These are not just doctors who have made abortions a central part of their jobs, though those doctors are leaving, too. They are primary care providers. They are rural obstetricians. The kinds of doctors that the state has a critical shortage of.
It’s too soon to know how many doctors will choose to leave, or how many will avoid moving to the state in the first place.
But in North Carolina—where almost a quarter of counties lack a single OB-GYN and more than 90% of counties are considered “primary care shortage areas”—losing a handful of doctors would have major consequences for the patients they leave behind.
A critical shortage
A few hours before his shift ends, Dr. Alan Rosenbaum begins transferring his patients to other hospitals.
On the Western edge of North Carolina, where Rosenbaum is often contracted to fill in for short-staffed labor and delivery units, there is such a dearth of obstetricians that some hospitals have no choice but to shut down the ward after he drives home to Cary.
“If there’s no doctor, you can’t have a labor and delivery unit,” he said.
Newly postpartum patients are loaded into ambulances beside their tiny, pink babies.
Sicker women leave in helicopters.
Patients who arrive too late are told to drive to the next nearest hospital, which is sometimes 40 minutes away, if they want to see an OB-GYN.
Rosenbaum finds his contract-work in rural hospitals fulfilling. The extra income helps his family pay off $250,000 in medical school debt. But North Carolina’s newest abortion law has made it too risky for him to continue.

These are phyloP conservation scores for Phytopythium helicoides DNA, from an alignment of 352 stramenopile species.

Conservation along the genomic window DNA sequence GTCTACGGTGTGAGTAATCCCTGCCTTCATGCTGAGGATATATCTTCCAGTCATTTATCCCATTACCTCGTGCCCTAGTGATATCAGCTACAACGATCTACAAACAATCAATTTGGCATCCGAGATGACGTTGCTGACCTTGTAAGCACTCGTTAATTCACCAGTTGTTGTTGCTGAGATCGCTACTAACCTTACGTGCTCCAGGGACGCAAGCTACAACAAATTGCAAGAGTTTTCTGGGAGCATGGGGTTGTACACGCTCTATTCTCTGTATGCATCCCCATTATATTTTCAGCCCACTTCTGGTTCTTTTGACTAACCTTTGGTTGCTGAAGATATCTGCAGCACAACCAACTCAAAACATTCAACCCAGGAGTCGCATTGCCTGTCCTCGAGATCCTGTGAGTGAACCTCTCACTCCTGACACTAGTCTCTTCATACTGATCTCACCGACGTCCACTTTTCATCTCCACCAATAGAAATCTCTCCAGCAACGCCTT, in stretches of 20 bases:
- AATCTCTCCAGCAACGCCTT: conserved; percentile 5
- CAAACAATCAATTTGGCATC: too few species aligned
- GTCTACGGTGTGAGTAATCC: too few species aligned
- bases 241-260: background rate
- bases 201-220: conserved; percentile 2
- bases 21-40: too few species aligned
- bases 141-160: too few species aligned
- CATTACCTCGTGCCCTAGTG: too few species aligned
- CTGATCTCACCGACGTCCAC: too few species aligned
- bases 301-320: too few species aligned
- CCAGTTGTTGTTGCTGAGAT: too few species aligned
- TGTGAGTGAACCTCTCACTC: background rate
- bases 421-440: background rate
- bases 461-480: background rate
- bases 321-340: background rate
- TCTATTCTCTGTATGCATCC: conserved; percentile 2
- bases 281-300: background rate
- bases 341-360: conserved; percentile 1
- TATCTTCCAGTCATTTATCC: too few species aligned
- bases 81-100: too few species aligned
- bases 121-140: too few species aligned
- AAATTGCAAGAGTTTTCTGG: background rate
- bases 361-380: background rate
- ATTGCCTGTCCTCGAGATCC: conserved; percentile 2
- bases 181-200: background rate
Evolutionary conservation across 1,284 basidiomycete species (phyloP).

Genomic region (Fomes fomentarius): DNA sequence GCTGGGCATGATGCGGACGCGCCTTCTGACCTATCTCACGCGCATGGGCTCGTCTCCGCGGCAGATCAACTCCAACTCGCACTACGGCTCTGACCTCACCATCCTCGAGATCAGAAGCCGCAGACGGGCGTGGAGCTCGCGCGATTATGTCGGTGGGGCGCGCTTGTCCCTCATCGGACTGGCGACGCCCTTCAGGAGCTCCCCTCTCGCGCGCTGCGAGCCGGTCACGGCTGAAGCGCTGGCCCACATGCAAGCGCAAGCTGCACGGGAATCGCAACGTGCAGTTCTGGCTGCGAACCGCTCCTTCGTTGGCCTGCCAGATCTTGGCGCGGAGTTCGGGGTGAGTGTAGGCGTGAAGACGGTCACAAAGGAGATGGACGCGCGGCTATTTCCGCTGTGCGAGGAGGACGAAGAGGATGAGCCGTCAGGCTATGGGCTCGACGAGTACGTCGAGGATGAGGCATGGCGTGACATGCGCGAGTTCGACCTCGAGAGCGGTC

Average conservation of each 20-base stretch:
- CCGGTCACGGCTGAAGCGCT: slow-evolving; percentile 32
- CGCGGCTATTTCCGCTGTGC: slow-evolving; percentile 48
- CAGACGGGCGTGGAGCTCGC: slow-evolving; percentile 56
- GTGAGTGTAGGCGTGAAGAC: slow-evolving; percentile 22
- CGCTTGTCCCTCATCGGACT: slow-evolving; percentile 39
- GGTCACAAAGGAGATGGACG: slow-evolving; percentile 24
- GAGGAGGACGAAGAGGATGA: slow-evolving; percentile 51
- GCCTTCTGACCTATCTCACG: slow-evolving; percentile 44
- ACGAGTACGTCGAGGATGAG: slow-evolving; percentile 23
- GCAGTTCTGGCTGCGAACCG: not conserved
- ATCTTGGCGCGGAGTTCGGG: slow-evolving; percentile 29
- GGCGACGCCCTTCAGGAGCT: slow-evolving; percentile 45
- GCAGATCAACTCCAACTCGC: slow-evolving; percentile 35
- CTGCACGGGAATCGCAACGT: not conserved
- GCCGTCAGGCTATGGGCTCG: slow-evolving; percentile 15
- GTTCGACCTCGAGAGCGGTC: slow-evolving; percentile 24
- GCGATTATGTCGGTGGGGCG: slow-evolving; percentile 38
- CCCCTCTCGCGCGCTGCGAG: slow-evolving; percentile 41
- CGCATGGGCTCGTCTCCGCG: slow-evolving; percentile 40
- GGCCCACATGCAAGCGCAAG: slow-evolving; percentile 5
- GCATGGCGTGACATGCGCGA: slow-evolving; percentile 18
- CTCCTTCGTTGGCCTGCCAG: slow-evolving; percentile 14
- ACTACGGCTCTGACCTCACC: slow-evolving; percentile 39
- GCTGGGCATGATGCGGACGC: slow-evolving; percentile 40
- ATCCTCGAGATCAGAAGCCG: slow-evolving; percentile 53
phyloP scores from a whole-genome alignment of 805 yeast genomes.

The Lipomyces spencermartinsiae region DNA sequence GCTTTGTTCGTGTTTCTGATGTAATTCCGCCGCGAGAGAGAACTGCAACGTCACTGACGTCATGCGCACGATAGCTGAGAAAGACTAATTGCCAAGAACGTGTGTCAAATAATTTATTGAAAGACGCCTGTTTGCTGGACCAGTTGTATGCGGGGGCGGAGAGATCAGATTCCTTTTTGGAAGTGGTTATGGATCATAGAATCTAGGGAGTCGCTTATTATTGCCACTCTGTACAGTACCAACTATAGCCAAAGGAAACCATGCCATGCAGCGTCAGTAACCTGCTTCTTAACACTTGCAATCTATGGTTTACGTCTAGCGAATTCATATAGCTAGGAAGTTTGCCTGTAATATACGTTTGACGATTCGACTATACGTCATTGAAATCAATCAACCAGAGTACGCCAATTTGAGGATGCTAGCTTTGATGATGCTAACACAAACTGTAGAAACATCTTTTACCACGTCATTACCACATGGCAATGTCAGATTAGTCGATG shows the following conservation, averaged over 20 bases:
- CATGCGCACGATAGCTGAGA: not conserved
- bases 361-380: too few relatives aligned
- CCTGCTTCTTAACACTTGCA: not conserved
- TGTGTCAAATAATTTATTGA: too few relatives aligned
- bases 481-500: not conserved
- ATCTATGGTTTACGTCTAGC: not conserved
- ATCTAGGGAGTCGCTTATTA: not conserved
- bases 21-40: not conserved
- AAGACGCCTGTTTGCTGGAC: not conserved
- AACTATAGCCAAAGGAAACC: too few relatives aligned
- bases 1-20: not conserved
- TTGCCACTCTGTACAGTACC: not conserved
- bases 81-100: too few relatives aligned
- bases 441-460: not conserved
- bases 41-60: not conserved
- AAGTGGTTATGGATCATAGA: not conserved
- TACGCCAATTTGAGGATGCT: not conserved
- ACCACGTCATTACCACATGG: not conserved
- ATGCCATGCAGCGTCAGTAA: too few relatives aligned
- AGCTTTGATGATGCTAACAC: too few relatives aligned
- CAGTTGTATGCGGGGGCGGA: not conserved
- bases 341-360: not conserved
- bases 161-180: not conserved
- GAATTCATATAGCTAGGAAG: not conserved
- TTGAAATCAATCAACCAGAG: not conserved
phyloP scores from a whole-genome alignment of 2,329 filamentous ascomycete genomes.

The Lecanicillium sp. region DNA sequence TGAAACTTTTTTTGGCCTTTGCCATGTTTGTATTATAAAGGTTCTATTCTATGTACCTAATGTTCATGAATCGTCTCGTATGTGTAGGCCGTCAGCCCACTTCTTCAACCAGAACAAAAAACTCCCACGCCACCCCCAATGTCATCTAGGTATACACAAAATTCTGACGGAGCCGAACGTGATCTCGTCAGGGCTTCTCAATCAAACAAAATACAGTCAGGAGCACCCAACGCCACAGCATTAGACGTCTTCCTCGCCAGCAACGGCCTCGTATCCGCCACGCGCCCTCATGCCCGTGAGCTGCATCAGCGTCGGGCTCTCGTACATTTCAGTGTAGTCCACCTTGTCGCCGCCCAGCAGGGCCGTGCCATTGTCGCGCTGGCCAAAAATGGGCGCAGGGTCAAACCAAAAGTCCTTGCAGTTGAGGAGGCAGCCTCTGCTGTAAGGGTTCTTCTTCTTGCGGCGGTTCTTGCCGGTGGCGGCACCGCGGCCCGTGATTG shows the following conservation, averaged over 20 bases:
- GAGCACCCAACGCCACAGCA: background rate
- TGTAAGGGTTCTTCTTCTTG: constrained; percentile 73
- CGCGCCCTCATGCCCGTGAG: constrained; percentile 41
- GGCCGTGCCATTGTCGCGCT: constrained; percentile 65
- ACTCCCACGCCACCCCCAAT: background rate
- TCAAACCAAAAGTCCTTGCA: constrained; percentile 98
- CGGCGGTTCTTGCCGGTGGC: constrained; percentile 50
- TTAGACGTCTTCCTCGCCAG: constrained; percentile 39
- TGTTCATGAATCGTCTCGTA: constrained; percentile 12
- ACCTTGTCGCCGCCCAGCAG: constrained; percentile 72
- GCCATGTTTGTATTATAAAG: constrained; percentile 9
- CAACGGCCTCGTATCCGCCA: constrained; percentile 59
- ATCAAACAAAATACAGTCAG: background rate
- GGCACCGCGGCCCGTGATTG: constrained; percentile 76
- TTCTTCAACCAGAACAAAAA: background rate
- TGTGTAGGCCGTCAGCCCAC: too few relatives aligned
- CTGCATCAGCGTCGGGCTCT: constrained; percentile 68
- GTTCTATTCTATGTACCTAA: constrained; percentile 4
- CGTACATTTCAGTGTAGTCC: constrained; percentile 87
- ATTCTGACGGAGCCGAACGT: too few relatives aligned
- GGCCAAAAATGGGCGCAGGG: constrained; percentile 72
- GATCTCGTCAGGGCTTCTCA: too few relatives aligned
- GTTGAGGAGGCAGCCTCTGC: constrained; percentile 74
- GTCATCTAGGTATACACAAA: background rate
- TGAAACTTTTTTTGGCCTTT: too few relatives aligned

Even though Rosenbaum does not perform elective abortions, he imagined the professional and ethical dilemmas the new legislation would create.
If a pregnant woman arrived severely hemorrhaging, could he clear the fetus from her uterus to stop the bleeding? Or would he have to wait until she got sicker, lost more blood, before the situation fit lawmakers’ definition of a “medical emergency.”
Hours after the governor’s veto of the abortion bill was overridden by Republican lawmakers, Rosenbaum applied for a medical license in Virginia, where he will soon work shifts instead of North Carolina.
“I really do find fulfillment and enjoyment caring for the women in North Carolina,” he said. “But the people of Virginia are good people too, right? Why would I not choose the location where there’s less risk of a bad outcome?”
Obstetricians are a strained resource in North Carolina.
Twenty-one of 100 counties are considered “maternity care deserts,” which means they have no hospitals providing obstetric care, no birth centers, no OB-GYN and no certified nurse midwives. Seventeen more counties are considered “low access,” a designation given to areas with limited services and a high proportion of uninsured women.